2. The method according to claim 1 wherein if said pre-synaptic spike precedes said post synaptic spike within a predetermined window of time, the resultant state of conductance of said synaptic device is a high conductance state.

3. The method according to claim 1 wherein if said pre-synaptic spike follows said post synaptic spike within a predetermined window of time, the resultant state of conductance of said synaptic device is a low conductance state.

4. The method according to claim 1 wherein if said pre-synaptic spike occurs outside a predetermined window of time with respect to said post-synaptic spike, the resultant state of conductance of said synaptic device is not changed.

5. The method according to claim 1 wherein said predetermined period of time is equal to said second period of time.

6. The method according to claim 1 wherein said PCM device has a threshold voltage of 0.9 Volts wherein, if said PCM device is in a RESET state, voltages applied across said PCM device will not cause current to flow through said PCM device, while voltages exceeding said threshold voltage will cause current to flow through said PCM device.

7. The method according to claim 1, wherein said post-synaptic pulse first voltage value is about equal to said set voltage plus said turn-on voltage minus the voltage of said pre-synaptic pulse, and wherein said post-synaptic pulse second voltage value is about equal to said reset voltage plus said turn-on voltage minus the voltage of said pre-synaptic pulse, and wherein said first and second voltage values are each less than said turn-on voltage of said rectifying element.

8. The method according to claim 7 wherein said first period of time is equal to about 5 milliseconds, said second period of time is about 100 milliseconds, and said third period of time is about 195 milliseconds.

9. A method comprising: receiving a pre-synaptic spike in an electronic component; receiving a post-synaptic spike in said electronic component; in response to said pre-synaptic spike, generating a pre-synaptic pulse; in response to said post-synaptic spike, generating a post-synaptic pulse; applying said generated pre-synaptic pulse to a pre-synaptic node of a synaptic device that includes a uni-polar, two-terminal bi-stable device in series with a rectifying element, wherein said synaptic device comprises a phase change memory (PCM), and said PCM has a set voltage, a reset voltage and a threshold voltage, and said rectifying element has a turn-on voltage, and wherein said pre-synaptic pulse has a magnitude greater than said turn-on voltage but less than the sum of said turn-on voltage and the threshold voltage; and applying said generated post-synaptic pulse to a post-synaptic node of said synaptic device, wherein said synaptic device changes from a first conductive state to a second conductive state based on the value of input voltage applied to its pre and post-synaptic nodes, wherein the resultant state of the conductance of said synaptic device after said pre- and post-synaptic pulses are applied thereto depends on the relative timing of said received pre-synaptic spike with respect to said post synaptic spike.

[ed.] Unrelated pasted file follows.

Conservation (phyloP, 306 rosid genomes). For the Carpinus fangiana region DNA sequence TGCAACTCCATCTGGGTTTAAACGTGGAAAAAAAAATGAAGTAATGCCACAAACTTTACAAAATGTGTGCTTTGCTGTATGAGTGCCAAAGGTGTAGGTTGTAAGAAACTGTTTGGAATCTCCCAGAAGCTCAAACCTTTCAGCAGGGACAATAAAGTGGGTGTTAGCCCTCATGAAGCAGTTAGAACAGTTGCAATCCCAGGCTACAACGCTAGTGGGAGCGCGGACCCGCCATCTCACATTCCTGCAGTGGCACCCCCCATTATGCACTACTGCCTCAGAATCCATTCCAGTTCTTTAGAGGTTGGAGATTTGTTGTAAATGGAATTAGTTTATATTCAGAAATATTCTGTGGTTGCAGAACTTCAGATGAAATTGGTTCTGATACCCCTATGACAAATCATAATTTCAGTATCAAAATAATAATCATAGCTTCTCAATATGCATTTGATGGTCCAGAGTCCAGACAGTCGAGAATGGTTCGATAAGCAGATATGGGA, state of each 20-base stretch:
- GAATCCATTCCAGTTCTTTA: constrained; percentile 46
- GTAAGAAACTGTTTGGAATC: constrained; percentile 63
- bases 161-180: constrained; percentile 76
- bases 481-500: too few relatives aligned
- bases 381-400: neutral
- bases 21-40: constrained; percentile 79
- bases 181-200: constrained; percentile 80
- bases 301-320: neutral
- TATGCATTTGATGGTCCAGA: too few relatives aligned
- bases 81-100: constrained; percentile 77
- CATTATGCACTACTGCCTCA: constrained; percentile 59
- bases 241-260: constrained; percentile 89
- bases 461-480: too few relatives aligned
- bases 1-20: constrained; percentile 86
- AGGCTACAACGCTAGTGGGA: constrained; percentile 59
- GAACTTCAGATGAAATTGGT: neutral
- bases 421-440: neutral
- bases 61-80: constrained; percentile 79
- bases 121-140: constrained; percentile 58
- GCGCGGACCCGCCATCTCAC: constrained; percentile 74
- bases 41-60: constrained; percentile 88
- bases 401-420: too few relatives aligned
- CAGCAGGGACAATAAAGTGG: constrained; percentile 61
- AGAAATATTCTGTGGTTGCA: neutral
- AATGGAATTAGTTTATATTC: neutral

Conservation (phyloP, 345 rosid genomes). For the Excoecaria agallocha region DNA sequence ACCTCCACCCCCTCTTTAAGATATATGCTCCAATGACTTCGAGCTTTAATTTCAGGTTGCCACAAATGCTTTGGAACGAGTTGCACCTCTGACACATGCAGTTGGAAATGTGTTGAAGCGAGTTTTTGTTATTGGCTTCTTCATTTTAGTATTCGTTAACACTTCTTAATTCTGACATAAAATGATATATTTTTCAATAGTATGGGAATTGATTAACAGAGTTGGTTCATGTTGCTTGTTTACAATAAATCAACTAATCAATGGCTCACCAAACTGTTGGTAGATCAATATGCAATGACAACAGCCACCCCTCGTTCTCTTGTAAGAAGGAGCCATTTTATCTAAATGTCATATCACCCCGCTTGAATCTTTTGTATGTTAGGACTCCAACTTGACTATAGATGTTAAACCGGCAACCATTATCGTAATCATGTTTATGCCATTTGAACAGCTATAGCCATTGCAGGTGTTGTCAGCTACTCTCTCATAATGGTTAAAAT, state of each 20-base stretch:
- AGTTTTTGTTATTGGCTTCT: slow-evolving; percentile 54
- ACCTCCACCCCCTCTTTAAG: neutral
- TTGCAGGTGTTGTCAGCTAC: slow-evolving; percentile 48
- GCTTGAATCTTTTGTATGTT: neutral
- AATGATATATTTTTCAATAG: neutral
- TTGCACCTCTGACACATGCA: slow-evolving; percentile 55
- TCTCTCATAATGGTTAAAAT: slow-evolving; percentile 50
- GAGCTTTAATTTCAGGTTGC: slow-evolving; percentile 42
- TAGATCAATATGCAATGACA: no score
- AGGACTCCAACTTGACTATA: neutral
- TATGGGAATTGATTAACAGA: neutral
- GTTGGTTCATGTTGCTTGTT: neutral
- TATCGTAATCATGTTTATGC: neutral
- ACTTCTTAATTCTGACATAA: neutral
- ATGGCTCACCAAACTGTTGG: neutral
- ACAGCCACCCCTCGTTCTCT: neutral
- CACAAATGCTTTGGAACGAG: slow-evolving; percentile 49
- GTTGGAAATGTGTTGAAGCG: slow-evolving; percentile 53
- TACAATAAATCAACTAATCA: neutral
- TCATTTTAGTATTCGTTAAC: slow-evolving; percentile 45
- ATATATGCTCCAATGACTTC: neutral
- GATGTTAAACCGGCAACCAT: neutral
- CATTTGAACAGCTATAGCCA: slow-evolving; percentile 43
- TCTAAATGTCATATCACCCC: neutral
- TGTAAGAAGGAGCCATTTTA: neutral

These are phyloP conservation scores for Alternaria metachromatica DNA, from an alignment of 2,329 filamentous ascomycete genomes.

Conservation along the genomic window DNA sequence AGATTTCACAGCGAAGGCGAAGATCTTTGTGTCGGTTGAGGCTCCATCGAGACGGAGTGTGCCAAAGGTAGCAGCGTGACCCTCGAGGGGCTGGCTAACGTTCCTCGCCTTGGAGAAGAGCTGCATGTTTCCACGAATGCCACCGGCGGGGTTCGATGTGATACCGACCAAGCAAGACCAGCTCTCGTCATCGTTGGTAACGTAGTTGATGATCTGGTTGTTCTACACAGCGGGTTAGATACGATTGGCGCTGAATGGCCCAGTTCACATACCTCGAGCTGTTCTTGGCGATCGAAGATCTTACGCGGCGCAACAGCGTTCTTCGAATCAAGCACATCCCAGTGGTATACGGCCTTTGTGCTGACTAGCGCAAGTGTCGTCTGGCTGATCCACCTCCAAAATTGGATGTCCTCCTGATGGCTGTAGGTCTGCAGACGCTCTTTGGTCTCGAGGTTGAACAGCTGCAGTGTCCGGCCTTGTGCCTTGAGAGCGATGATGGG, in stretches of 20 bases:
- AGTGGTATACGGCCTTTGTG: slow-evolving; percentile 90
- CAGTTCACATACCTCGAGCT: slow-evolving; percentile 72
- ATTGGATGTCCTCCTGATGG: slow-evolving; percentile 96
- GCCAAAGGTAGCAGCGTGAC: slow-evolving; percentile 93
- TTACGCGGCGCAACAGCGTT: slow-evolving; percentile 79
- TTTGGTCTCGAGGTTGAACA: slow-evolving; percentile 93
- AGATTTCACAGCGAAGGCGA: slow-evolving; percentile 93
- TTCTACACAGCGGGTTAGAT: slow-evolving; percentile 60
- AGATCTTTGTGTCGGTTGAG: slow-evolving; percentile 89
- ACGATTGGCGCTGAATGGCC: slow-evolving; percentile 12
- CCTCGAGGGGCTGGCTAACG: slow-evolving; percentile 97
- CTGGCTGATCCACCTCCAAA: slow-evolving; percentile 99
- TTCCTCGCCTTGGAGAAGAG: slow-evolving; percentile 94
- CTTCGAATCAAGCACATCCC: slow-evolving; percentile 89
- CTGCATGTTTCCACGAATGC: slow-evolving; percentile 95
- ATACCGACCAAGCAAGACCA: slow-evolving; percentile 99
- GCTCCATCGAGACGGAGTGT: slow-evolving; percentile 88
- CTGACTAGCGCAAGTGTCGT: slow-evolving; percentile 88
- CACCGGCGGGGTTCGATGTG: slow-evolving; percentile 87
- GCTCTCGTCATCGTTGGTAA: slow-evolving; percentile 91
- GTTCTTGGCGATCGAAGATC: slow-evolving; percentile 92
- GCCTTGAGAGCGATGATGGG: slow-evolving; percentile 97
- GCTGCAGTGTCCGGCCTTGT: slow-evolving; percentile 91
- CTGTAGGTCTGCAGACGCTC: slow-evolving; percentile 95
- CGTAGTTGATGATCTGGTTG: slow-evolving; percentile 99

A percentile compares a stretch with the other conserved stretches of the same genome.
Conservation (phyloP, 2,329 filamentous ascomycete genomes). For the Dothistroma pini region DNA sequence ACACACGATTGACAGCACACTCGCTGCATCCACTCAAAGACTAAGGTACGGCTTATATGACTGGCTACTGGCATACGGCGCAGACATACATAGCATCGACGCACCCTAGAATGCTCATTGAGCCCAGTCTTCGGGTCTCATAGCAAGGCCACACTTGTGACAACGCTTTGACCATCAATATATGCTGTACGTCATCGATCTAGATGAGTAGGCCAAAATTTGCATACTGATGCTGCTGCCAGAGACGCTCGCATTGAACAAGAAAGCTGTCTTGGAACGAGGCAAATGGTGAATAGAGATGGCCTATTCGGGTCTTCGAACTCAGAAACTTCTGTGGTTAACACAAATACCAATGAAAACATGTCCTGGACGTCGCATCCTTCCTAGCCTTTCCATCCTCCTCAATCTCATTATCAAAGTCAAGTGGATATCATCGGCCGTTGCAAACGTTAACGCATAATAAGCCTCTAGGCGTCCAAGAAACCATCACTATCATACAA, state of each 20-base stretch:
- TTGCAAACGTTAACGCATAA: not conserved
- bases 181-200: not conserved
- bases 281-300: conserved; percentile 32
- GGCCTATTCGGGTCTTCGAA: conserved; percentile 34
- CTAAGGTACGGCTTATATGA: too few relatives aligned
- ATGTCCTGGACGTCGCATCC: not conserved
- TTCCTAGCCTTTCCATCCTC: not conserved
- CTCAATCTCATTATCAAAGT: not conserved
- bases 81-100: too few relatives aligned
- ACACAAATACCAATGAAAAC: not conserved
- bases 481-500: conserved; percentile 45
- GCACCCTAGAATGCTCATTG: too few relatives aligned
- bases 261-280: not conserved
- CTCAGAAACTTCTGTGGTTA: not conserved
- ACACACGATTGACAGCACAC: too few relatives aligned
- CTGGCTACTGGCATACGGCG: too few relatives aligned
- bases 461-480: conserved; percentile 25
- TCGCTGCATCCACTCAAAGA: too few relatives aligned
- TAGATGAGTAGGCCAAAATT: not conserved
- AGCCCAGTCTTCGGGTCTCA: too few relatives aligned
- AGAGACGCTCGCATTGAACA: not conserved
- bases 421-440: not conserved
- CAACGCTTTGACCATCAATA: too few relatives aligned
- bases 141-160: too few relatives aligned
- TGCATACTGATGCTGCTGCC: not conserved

10. The method according to claim 9 wherein if said pre-synaptic spike precedes said post synaptic spike within a predetermined window of time, the resultant state of conductance of said synaptic device is a low conductance state.

11. The method according to claim 9 wherein if said pre-synaptic spike follows said post synaptic spike within a predetermined window of time, the resultant state of conductance of said synaptic device is a high conductance state.

12. An apparatus comprising: a uni-polar, two-terminal bi-stable device connected to a pre-synaptic terminal; a rectifying element having first and second ends, the rectifying element connected at the first end to said uni-polar, two-terminal bi-stable device and connected at the second end to a post-synaptic terminal; and at least one pulse shaper element generating a series of voltage pulses to said pre-synaptic and post-synaptic terminals, wherein in response to a received pre-synaptic spike, said element generates a pulse at said pre-synaptic terminal that occurs a predetermined period of time after said received pre-synaptic spike, and wherein in response to a post-synaptic spike, said element generates a pulse at said post-synaptic terminal that starts at a baseline value and reaches a first voltage value a first period of time after said post-synaptic spike, followed by a second voltage value a second period of time after said post synaptic spike, followed by a return to said baseline voltage a third period of time after said post-synaptic spike, wherein said uni-polar, two-terminal bi-stable device connected to the rectifying element comprises a phase change memory (PCM), and said PCM has a set voltage, a reset voltage and a threshold voltage, and the rectifying element has a turn-on voltage, and wherein said pre-synaptic pulse has a magnitude greater than said turn-on voltage but less than the sum of said turn-on voltage and the threshold voltage.